|ܐܬܘܪܝܐ ܣܘܪܝܝܐ Ātûrāyâ, ܣܘܪܝܬ ܣܘܪܝܝܐ Sûret, Ashuri, Suryaya, Sooreth|
Sûret in written Syriac
|Native to||Iraq, Syria, Iran, Georgia, Armenia; Assyrian diaspora|
|Region||Northern Iraq, Hakkari Turkey, Urmia Iran|
unknown (Lua error in Module:Math at line 495: attempt to index field 'ParserFunctions' (a nil value). to Lua error in Module:Math at line 495: attempt to index field 'ParserFunctions' (a nil value). cited 1994–2001)|
(not counting the diaspora)
|Dialects||Chaldean Neo-Aramaic (although is considered its own language), Urmian, Iraqi Koine, Tyari, Jilu, Nochiya, Barwari, Baz and Gawar|
Assyrian Neo-Aramaic, or Assyrian, is a Northeastern Neo-Aramaic language spoken by an estimated 80,000 to 90,000 people throughout a large region stretching from the plain of Urmia, in northwestern Iran, to the Nineveh plains, and the Irbil, Mosul, Kirkuk and Dahuk regions in northern Iraq, together with the Al Hasakah region of northeastern Syria and formerly parts of southeastern Turkey. In recent years, Assyrian Neo-Aramaic has spread throughout the Assyrian diaspora.
Assyrian Neo-Aramaic is closely related to Chaldean Neo-Aramaic, both evolving from the same Syriac language, a distinct dialect which evolved in Assyria between the 5th century BC and 1st century AD. There is also some Akkadian vocabulary and influence in the language. Assyrian Neo-Aramaic is written from right to left, and it uses the Madnhāyā version of the Syriac alphabet.
Speakers of Assyrian Neo-Aramaic, Chaldean Neo-Aramaic and Turoyo are ethnic Assyrians and are descendants of the ancient Assyrian inhabitants of Northern Mesopotamia. Assyrian Neo-Aramaic is the largest speaking Neo-Aramaic group (232,000 speakers), which follows Chaldean Neo-Aramaic (206,000 speakers) and Turoyo (112,000 speakers).
Despite the terms Chaldean Neo-Aramaic and Assyrian Neo-Aramaic indicating a separate religious (or even ethnic) identity, both languages and their native speakers originate from, and are indigenous to, the same Upper Mesopotamian region (which was Assyria between the 25th century BC and 7th century AD). Most speakers are members of the Assyrian Church of the East and the Ancient Church of the East.
Assyrian Neo-Aramaic is mutually intelligible with Chaldean Neo-Aramaic (which is, at times, considered an Assyrian dialect). It is partially intelligible with the Jewish Aramaic languages of Lishana Deni and Lishanid Noshan (Israel). Its mutual intelligibility with Turoyo is rather limited.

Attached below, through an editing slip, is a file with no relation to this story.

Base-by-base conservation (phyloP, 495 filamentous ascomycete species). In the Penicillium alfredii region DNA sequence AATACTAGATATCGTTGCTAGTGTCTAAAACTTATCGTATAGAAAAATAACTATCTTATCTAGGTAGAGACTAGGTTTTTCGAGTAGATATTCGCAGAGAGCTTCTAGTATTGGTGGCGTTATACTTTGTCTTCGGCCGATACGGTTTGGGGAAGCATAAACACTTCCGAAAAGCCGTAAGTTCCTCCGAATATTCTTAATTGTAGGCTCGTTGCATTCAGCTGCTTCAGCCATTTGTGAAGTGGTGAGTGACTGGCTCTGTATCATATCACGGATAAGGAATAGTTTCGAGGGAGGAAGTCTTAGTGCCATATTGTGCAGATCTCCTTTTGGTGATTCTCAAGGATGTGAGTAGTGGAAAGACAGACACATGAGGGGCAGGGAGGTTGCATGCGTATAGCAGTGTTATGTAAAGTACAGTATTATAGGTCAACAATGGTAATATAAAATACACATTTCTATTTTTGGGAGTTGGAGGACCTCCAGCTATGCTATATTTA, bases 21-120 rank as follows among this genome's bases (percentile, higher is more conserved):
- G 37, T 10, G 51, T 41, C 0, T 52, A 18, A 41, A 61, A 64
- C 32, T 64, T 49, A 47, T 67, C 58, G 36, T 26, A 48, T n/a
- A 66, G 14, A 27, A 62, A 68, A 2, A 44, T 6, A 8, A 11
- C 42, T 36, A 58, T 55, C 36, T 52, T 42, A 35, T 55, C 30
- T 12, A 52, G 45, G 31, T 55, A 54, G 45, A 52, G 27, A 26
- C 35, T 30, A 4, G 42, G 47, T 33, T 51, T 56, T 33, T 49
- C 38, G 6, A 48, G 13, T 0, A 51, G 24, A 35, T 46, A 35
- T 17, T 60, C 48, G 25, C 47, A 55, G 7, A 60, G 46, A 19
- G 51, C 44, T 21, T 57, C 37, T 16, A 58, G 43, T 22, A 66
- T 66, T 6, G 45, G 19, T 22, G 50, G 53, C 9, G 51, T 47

Aramaic was the language of commerce, trade and communication and became the vernacular language of Assyria in classical antiquity. Aramaic writing has been found as far north as Hadrians Wall in Ancient Britain, in the form of inscriptions in Aramaic, made by Assyrian and Aramean soldiers serving in the Roman Legions in northern England during the 2nd century AD.
By the 1st century AD, Akkadian was extinct, although some loaned vocabulary still survives in Assyrian Neo-Aramaic to this day. The Neo-Aramaic languages are ultimately descended from Old Aramaic, the lingua franca in the later phase of the Neo-Assyrian Empire, displacing the East Semitic Assyrian dialect of Akkadian. The Neo-Aramaic languages evolved from Middle Aramaic by the 13th century.
The Syriac language in turn, had evolved from Imperial Aramaic, an Akkadian infused dialect introduced as the lingua franca of Assyria and the Neo Assyrian Empire by Tiglath-Pileser III in the 8th century BC. The term Syrian and thus its derivative Syriac, had originally been 9th century BC Indo-Anatolian and Greek corruptions of Assyria, and specifically meant only Assyria until the 3rd century BC, after which the Seleucid Greeks also applied the term to The Levant and its largely Aramean and Phoenician inhabitants.
Syriac began as an unwritten spoken dialect of Imperial Aramaic in Assyria-northern Mesopotamia, an Akkadian influenced version of the Old Aramaic language which was introduced as the lingua franca of the Neo Assyrian Empire by Tiglath-Pileser III (745-727 BC)
The first evidence of such dialects that emerge in Assyria, and begin to influence the written Imperial Aramaic from the 5th century BC. After the conquest of Assyria, southern Mesopotamia and Aramea (Syria) by Alexander the Great, Syriac and other Aramaic dialects gradually lost their status as imperial languages but continued to flourish as lingua francas alongside Ancient Greek. As an official language, Syriac was given a relatively coherent form, style and grammar that is lacking in other Old Eastern Aramaic dialects.
There is evidence that the adoption of Syriac, the language of the Assyrian people, was to effect mission. Much literary effort was put into the production of an authoritative translation of the Bible into Syriac, the Peshitta (ܦܫܝܛܬܐ Pšīṭtā). At the same time, Ephrem the Syrian was producing the most treasured collection of poetry and theology in the Syriac language. By the 3rd century AD, churches in Edessa began to use Syriac as the language of worship and the language became the literary and liturgical language of many churches in the Fertile Crescent. Syriac was the lingua franca of the Middle East until 900 A.D, when it was superseded by Arabic.
The differences with the Assyrian Church of the East led to the bitter Nestorian schism in the Syriac-speaking world. As a result, Syriac developed distinctive western and eastern varieties. Although remaining a single language with a high level of comprehension between the varieties, the two employ distinctive variations in pronunciation and writing system, and, to a lesser degree, in vocabulary.
The Mongol invasions of the 13th century, and the religiously motivated massacres of Assyrian Christians by Tamurlane further contributed to the rapid decline of the language. In many places outside of northern Mesopotamia (the Assyrian homeland), even in liturgy, it was replaced by Arabic.
Russian linguists studied Assyrian Neo-Aramaic as spoken by immigrant speakers in Georgia and Armenia at the end of the 19th century. They called the language Айсорский, Aysorskiy, from Armenian: ասորի asori. However, by the 1930s, the official name of the language in Russian had become Ассирийский, Assiriyskiy, or Assyrian.
Instability throughout the Middle East over the past century has led to a worldwide diaspora of Assyrian Aramaic-speakers, with many of speakers now living abroad, such as in, North America, Australia or in Europe. Despite this, the Assyrian homeland still has sizable Assyrian Aramaic-speaking communities, particularly Mosul, Irbil, Kirkuk, Dohuk and Hasakah.